Softrock, WSPR, PSDR, and VAC

This page shows how I run a third-party digital mode on a Softrock SDR RX/TX with Power SDR.

This is one way to use WSPR and a Softrock RX/TX, it may help you but there are many variations.

In November 2010 K1JT released a version of WSPR that works directly with SDRs. See the 2.1 supplement. August 2015:- really this is still BETA, IQ is not yet fully integrated. IQ mode is not (yet?) incorporated in the current versions.

PDSR v 1.9.0 sr40 is the version illustrated here. There are many variations of PDSR, some may not have the same options. This version has VOX, others only enable VOX with "Supported Cards" Note this is setup as for a single soundcard with the possible addition of another to be able to hear the received signal.
Some do not recommend VOX but use a Virtual Serial Port. See below.
The Delta 44 is a supported card. I have set it as unsupported as I have three D44s and have had troubles when I have set it as supported. Similarly I have had trouble using ASIO drivers. 

 NOTE:- If you have a Delta 44 use it as a SUPPORTED card! It is unlikely you will have my problems. Setup is automatic, no need for any adjustments. Also if you can use ASIO. It will usually be far better. Is a driver that may be used with cards that do not have ASIO drivers.

Virtual Audio Cable is used to send audio streams between PSDR and WSPR Use v4.09, trouble is reported with the later version.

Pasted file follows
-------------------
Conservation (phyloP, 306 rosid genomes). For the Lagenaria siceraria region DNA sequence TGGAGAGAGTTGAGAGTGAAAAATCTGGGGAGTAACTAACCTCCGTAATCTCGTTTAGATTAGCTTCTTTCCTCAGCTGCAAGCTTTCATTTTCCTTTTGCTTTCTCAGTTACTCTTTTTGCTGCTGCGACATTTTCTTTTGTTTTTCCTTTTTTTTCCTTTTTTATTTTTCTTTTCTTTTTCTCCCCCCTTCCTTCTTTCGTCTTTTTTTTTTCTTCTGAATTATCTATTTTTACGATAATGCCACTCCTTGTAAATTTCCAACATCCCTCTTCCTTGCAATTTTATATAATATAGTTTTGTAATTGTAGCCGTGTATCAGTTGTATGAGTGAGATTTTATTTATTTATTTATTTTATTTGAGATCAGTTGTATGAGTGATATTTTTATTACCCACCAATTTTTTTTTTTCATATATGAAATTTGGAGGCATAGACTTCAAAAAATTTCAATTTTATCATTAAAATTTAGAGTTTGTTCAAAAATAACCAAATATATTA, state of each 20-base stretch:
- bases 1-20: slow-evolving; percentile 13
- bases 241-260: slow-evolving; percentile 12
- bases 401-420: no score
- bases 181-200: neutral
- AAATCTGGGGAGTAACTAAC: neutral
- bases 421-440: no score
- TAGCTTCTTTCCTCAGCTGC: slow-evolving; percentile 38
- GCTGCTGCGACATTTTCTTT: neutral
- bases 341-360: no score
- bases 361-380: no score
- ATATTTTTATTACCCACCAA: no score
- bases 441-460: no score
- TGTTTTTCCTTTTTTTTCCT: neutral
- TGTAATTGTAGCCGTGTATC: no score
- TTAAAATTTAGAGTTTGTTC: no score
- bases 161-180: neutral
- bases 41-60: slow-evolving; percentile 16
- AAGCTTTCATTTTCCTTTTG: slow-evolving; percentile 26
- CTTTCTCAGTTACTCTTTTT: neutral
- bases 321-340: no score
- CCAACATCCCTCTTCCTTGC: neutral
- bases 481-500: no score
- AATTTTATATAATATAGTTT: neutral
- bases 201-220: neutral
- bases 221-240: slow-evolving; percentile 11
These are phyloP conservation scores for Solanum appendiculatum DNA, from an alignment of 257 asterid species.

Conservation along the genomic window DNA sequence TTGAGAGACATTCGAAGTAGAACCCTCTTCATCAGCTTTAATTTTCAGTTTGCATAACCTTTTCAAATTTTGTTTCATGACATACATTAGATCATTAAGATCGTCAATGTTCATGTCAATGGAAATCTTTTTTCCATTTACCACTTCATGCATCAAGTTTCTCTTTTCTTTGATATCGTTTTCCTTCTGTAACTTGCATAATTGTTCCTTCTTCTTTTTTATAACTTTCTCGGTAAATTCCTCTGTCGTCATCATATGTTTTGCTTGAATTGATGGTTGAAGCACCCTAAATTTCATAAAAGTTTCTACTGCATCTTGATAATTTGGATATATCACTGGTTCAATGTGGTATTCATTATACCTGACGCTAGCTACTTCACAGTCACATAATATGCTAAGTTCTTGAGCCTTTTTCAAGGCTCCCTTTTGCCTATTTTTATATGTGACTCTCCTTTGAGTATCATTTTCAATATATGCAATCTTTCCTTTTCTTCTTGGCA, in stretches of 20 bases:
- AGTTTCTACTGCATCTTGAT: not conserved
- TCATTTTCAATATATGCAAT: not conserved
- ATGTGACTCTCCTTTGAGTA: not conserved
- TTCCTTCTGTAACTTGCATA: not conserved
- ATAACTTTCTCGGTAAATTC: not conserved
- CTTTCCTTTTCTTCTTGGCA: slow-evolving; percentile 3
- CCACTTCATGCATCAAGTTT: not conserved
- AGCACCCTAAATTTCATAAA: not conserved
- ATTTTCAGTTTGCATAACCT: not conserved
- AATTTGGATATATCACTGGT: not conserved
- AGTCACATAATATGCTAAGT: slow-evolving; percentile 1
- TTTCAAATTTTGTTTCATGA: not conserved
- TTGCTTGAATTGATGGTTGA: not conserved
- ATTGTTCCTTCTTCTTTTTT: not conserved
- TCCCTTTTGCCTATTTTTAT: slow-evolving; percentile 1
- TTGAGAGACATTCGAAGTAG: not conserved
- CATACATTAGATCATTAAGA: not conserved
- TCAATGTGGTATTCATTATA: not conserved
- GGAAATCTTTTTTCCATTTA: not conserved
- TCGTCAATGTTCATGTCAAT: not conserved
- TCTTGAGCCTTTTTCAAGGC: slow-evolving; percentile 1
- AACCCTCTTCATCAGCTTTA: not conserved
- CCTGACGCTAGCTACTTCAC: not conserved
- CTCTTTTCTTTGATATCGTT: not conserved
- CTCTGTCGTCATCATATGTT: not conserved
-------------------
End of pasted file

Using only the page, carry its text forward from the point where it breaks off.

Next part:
NOTE Initially setting the Virtual Cable took several seconds, the screen blanked, I thought there were serious problems! However, no damage was done!
Lots of audio devices! Why WSPR v1.12? Because at the time V2 would not select any of them. Joe has now rectified this. 

PDSR output to Virtual Cable 1 goes to WSPR input. Virtual Cable 2 goes back to PDSR. 
If you want to hear the received audio Audio Repeater that comes with VAC can send it to the on-board sound which has speakers on it's output.
The Delta control panel, driver version This is used with XP. Later versions look different but I presume they have the same setting options.
For maximum power output +4dBu. Input levels set to show antenna noise, at lower HF frequencies Con will probably be correct, for ten metres -10 will be required.
Patchbay/Router H/W 1/2 Out set to Wav Out 1/2. Do NOT use the Monitor Mixer! Setting the output to use this shifts one by 90°, then the 90° of the SDR program's phase difference is added and the two are 180° apart! There will be no TX image rejection! (Maybe just with my particular driver?)



 The large picture below shows settings with an accurately calibrated Si570 controlled by Fred's USB AVR.
Click on the picture to see it all, "Back" returns to this page. Like a normal transceiver PSDR is set to WSPR's dial frequency, the actual signals are 1.4-1.6KHz higher. The thin line on WSPR is my 5.288700MHz DDS marker signal set by GPS. The signal at around 5.2887 on PSDR is actually another transmission from G6WRW. If the PSDR display is set to "Waterfall" it will look like WSPR's display but in real time.